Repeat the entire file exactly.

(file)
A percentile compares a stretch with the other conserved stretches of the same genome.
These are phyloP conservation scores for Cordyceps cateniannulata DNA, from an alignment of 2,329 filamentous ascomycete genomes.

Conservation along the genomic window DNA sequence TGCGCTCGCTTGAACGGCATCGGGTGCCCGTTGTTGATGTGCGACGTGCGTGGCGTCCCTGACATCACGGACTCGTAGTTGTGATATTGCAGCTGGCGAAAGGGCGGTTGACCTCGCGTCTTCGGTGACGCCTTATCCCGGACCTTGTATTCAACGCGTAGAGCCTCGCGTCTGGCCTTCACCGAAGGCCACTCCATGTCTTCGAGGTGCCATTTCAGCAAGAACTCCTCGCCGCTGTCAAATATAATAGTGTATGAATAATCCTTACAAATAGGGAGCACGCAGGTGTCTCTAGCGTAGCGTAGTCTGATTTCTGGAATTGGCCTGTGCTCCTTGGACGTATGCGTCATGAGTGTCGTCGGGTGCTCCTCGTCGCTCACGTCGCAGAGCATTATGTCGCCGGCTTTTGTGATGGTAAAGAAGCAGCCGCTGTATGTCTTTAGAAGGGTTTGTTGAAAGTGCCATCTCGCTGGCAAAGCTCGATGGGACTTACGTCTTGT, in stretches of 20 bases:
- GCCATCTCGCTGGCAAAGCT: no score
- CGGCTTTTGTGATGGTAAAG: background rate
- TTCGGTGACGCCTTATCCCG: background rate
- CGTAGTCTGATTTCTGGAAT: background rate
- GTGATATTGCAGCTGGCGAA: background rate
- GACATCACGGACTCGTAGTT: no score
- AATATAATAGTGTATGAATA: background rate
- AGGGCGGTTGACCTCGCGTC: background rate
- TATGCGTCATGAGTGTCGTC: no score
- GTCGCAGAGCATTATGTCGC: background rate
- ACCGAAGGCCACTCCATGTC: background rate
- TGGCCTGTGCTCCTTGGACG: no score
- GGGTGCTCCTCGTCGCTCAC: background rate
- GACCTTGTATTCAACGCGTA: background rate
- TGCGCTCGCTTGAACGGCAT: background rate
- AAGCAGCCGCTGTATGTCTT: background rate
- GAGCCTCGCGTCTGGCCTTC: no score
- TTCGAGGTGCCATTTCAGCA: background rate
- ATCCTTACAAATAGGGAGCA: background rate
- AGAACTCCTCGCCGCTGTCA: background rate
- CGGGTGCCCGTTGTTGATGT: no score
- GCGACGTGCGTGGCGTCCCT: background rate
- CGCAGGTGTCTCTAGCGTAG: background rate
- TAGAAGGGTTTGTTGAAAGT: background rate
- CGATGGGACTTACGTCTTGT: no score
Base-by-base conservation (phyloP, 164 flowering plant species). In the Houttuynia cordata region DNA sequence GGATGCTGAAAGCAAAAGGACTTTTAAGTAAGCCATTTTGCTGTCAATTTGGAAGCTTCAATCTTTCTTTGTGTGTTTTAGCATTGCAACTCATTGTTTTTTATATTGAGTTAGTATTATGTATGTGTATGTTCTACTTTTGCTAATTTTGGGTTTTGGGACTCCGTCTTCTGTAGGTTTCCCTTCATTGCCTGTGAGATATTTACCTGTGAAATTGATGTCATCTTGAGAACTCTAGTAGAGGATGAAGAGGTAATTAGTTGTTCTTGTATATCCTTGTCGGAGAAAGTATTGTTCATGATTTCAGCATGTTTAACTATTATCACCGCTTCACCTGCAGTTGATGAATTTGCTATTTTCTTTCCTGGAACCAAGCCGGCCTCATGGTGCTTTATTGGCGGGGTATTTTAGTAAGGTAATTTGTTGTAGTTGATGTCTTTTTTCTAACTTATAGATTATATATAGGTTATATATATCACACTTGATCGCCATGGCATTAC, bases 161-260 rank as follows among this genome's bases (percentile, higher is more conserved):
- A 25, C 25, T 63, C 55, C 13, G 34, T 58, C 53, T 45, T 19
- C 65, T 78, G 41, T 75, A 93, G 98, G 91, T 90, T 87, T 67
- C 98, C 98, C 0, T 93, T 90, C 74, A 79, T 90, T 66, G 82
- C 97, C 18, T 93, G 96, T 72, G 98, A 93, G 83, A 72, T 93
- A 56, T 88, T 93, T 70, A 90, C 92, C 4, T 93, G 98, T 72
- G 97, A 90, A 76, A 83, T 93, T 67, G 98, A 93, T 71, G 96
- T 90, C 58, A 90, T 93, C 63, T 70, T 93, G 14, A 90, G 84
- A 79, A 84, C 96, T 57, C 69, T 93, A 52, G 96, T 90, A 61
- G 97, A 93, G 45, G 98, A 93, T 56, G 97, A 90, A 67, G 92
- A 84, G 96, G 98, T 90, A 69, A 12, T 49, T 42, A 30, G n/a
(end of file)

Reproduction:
A percentile compares a stretch with the other conserved stretches of the same genome.
These are phyloP conservation scores for Cordyceps cateniannulata DNA, from an alignment of 2,329 filamentous ascomycete genomes.

Conservation along the genomic window DNA sequence TGCGCTCGCTTGAACGGCATCGGGTGCCCGTTGTTGATGTGCGACGTGCGTGGCGTCCCTGACATCACGGACTCGTAGTTGTGATATTGCAGCTGGCGAAAGGGCGGTTGACCTCGCGTCTTCGGTGACGCCTTATCCCGGACCTTGTATTCAACGCGTAGAGCCTCGCGTCTGGCCTTCACCGAAGGCCACTCCATGTCTTCGAGGTGCCATTTCAGCAAGAACTCCTCGCCGCTGTCAAATATAATAGTGTATGAATAATCCTTACAAATAGGGAGCACGCAGGTGTCTCTAGCGTAGCGTAGTCTGATTTCTGGAATTGGCCTGTGCTCCTTGGACGTATGCGTCATGAGTGTCGTCGGGTGCTCCTCGTCGCTCACGTCGCAGAGCATTATGTCGCCGGCTTTTGTGATGGTAAAGAAGCAGCCGCTGTATGTCTTTAGAAGGGTTTGTTGAAAGTGCCATCTCGCTGGCAAAGCTCGATGGGACTTACGTCTTGT, in stretches of 20 bases:
- GCCATCTCGCTGGCAAAGCT: no score
- CGGCTTTTGTGATGGTAAAG: background rate
- TTCGGTGACGCCTTATCCCG: background rate
- CGTAGTCTGATTTCTGGAAT: background rate
- GTGATATTGCAGCTGGCGAA: background rate
- GACATCACGGACTCGTAGTT: no score
- AATATAATAGTGTATGAATA: background rate
- AGGGCGGTTGACCTCGCGTC: background rate
- TATGCGTCATGAGTGTCGTC: no score
- GTCGCAGAGCATTATGTCGC: background rate
- ACCGAAGGCCACTCCATGTC: background rate
- TGGCCTGTGCTCCTTGGACG: no score
- GGGTGCTCCTCGTCGCTCAC: background rate
- GACCTTGTATTCAACGCGTA: background rate
- TGCGCTCGCTTGAACGGCAT: background rate
- AAGCAGCCGCTGTATGTCTT: background rate
- GAGCCTCGCGTCTGGCCTTC: no score
- TTCGAGGTGCCATTTCAGCA: background rate
- ATCCTTACAAATAGGGAGCA: background rate
- AGAACTCCTCGCCGCTGTCA: background rate
- CGGGTGCCCGTTGTTGATGT: no score
- GCGACGTGCGTGGCGTCCCT: background rate
- CGCAGGTGTCTCTAGCGTAG: background rate
- TAGAAGGGTTTGTTGAAAGT: background rate
- CGATGGGACTTACGTCTTGT: no score
Base-by-base conservation (phyloP, 164 flowering plant species). In the Houttuynia cordata region DNA sequence GGATGCTGAAAGCAAAAGGACTTTTAAGTAAGCCATTTTGCTGTCAATTTGGAAGCTTCAATCTTTCTTTGTGTGTTTTAGCATTGCAACTCATTGTTTTTTATATTGAGTTAGTATTATGTATGTGTATGTTCTACTTTTGCTAATTTTGGGTTTTGGGACTCCGTCTTCTGTAGGTTTCCCTTCATTGCCTGTGAGATATTTACCTGTGAAATTGATGTCATCTTGAGAACTCTAGTAGAGGATGAAGAGGTAATTAGTTGTTCTTGTATATCCTTGTCGGAGAAAGTATTGTTCATGATTTCAGCATGTTTAACTATTATCACCGCTTCACCTGCAGTTGATGAATTTGCTATTTTCTTTCCTGGAACCAAGCCGGCCTCATGGTGCTTTATTGGCGGGGTATTTTAGTAAGGTAATTTGTTGTAGTTGATGTCTTTTTTCTAACTTATAGATTATATATAGGTTATATATATCACACTTGATCGCCATGGCATTAC, bases 161-260 rank as follows among this genome's bases (percentile, higher is more conserved):
- A 25, C 25, T 63, C 55, C 13, G 34, T 58, C 53, T 45, T 19
- C 65, T 78, G 41, T 75, A 93, G 98, G 91, T 90, T 87, T 67
- C 98, C 98, C 0, T 93, T 90, C 74, A 79, T 90, T 66, G 82
- C 97, C 18, T 93, G 96, T 72, G 98, A 93, G 83, A 72, T 93
- A 56, T 88, T 93, T 70, A 90, C 92, C 4, T 93, G 98, T 72
- G 97, A 90, A 76, A 83, T 93, T 67, G 98, A 93, T 71, G 96
- T 90, C 58, A 90, T 93, C 63, T 70, T 93, G 14, A 90, G 84
- A 79, A 84, C 96, T 57, C 69, T 93, A 52, G 96, T 90, A 61
- G 97, A 93, G 45, G 98, A 93, T 56, G 97, A 90, A 67, G 92
- A 84, G 96, G 98, T 90, A 69, A 12, T 49, T 42, A 30, G n/a